Everyone got to enter the control room and witness simulations of the super-sized gauss cannon at work. A childish glee took over the guests as they pretended to hurl accelerated slugs at various simulated targets, all projected with an unprecedented level of realism.

After everyone got a round with the cannon, the PR officer brought them along some other places.

They dropped by the mess hall to experience first-class food.

They visited one of the armories, where they got to hold some very advanced infantry weapons. Tourists who held weapon proficiencies even got to fire them in the practice range. Ves especially found the pulse rifles intriguing.

Pulse weapons served as the standard weapon in the galactic center for its ability to deal both kinetic and thermal damage at the same time. As long as weapon developers paired the technology with sufficiently powerful energy cells and heatsinks, a pulse weapon vastly outlasted conventional ballistic weaponry.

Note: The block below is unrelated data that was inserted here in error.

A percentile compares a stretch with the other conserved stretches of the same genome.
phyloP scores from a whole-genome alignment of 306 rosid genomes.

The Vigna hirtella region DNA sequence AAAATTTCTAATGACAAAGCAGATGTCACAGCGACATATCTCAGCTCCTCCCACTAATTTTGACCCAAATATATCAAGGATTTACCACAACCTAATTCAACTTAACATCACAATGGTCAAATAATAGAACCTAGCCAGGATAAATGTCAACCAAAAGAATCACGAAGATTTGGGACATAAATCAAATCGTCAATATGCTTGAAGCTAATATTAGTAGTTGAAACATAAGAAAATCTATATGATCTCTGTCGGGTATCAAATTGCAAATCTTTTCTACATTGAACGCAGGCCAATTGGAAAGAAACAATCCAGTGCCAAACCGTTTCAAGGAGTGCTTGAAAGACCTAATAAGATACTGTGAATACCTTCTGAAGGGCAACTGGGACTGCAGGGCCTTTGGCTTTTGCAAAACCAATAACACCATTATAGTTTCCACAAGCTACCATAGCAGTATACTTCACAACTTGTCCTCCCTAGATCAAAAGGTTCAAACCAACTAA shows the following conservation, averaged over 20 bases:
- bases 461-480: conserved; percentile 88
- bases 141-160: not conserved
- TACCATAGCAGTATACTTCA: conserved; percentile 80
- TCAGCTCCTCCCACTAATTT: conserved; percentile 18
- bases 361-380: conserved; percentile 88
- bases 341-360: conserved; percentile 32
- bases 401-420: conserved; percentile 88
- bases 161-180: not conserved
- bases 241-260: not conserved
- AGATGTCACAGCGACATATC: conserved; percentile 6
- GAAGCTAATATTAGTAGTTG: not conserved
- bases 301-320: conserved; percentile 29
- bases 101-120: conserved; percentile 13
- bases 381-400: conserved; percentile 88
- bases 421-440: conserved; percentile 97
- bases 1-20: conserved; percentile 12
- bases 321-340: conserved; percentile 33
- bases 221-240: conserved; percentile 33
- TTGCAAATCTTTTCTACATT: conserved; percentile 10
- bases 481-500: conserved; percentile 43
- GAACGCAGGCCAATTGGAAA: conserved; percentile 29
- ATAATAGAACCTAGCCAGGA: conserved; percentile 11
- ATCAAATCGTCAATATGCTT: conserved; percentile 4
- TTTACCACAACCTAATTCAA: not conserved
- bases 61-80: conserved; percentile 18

“I’m not a fan of rifles, but this rifle is really awesome!” Raella whooped with enthusiasm as she fired the rifle until it reached its heat capacity. A block of alloy at the range turned into a broken, half-molten mess. “I only drained ten percent of its batteries!”

A lot of other people took note of this, prompting the PR officer to speak up. “Human technology has made enormous strides into increasing the density of our energy cells. In truth, the rifles you are holding are all equipped with the lowest tier of energy cells. It’s unfortunate that our heatsink technology hasn’t caught up with our needs. Normally, we allow the rifles to vent the heat or eject the sink and replace it with a cold one.”

The officer demonstrated the procedure. The spent heatsink came out red hot, to the point of distorting the air around it. If the officer didn’t wear a specialized glove, he would have burned his hands down to the bone.

“The more you move to the center of the galaxy, the less restrictions we face in terms of power supply. A cutting-edge mech of the New Rubarth Empire can output enough energy to power a capital ship.”

That meant at minimum a battlecruiser, a capital ship crewed by thousands. Battlecruisers possessed enough armaments to wipe out every form of life on a planet such at Bentheim or Rittersberg. The notion that all of that power could be compressed in a single mech completely astounded Ves.

“Does MacLellan have one of those mechs?”